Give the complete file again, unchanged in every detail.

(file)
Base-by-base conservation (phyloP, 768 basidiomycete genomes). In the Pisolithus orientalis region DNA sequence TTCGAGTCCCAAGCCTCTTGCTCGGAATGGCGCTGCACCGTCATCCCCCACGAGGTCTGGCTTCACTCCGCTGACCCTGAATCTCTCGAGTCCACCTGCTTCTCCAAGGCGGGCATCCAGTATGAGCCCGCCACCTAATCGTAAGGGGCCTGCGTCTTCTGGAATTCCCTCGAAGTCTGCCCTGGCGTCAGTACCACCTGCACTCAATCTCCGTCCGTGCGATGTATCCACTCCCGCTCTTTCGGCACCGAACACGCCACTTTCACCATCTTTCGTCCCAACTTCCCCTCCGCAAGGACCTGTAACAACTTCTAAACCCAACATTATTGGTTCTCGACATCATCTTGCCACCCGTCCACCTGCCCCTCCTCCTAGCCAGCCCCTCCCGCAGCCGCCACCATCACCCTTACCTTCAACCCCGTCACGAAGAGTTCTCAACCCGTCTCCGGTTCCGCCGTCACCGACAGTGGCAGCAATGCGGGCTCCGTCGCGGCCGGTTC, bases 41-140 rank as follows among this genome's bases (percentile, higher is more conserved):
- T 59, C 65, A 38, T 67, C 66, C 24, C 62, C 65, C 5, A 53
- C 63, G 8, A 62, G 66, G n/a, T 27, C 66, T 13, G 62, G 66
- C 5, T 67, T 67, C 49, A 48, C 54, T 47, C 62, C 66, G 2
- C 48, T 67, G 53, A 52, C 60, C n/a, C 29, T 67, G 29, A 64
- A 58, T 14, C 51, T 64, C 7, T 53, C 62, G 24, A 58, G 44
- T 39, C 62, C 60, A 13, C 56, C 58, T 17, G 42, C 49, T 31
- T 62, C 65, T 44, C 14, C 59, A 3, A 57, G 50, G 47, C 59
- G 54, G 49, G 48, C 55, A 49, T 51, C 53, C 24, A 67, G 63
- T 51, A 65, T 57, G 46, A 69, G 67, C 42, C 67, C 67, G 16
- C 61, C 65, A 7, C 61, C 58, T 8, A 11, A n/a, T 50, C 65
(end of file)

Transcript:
Base-by-base conservation (phyloP, 768 basidiomycete genomes). In the Pisolithus orientalis region DNA sequence TTCGAGTCCCAAGCCTCTTGCTCGGAATGGCGCTGCACCGTCATCCCCCACGAGGTCTGGCTTCACTCCGCTGACCCTGAATCTCTCGAGTCCACCTGCTTCTCCAAGGCGGGCATCCAGTATGAGCCCGCCACCTAATCGTAAGGGGCCTGCGTCTTCTGGAATTCCCTCGAAGTCTGCCCTGGCGTCAGTACCACCTGCACTCAATCTCCGTCCGTGCGATGTATCCACTCCCGCTCTTTCGGCACCGAACACGCCACTTTCACCATCTTTCGTCCCAACTTCCCCTCCGCAAGGACCTGTAACAACTTCTAAACCCAACATTATTGGTTCTCGACATCATCTTGCCACCCGTCCACCTGCCCCTCCTCCTAGCCAGCCCCTCCCGCAGCCGCCACCATCACCCTTACCTTCAACCCCGTCACGAAGAGTTCTCAACCCGTCTCCGGTTCCGCCGTCACCGACAGTGGCAGCAATGCGGGCTCCGTCGCGGCCGGTTC, bases 41-140 rank as follows among this genome's bases (percentile, higher is more conserved):
- T 59, C 65, A 38, T 67, C 66, C 24, C 62, C 65, C 5, A 53
- C 63, G 8, A 62, G 66, G n/a, T 27, C 66, T 13, G 62, G 66
- C 5, T 67, T 67, C 49, A 48, C 54, T 47, C 62, C 66, G 2
- C 48, T 67, G 53, A 52, C 60, C n/a, C 29, T 67, G 29, A 64
- A 58, T 14, C 51, T 64, C 7, T 53, C 62, G 24, A 58, G 44
- T 39, C 62, C 60, A 13, C 56, C 58, T 17, G 42, C 49, T 31
- T 62, C 65, T 44, C 14, C 59, A 3, A 57, G 50, G 47, C 59
- G 54, G 49, G 48, C 55, A 49, T 51, C 53, C 24, A 67, G 63
- T 51, A 65, T 57, G 46, A 69, G 67, C 42, C 67, C 67, G 16
- C 61, C 65, A 7, C 61, C 58, T 8, A 11, A n/a, T 50, C 65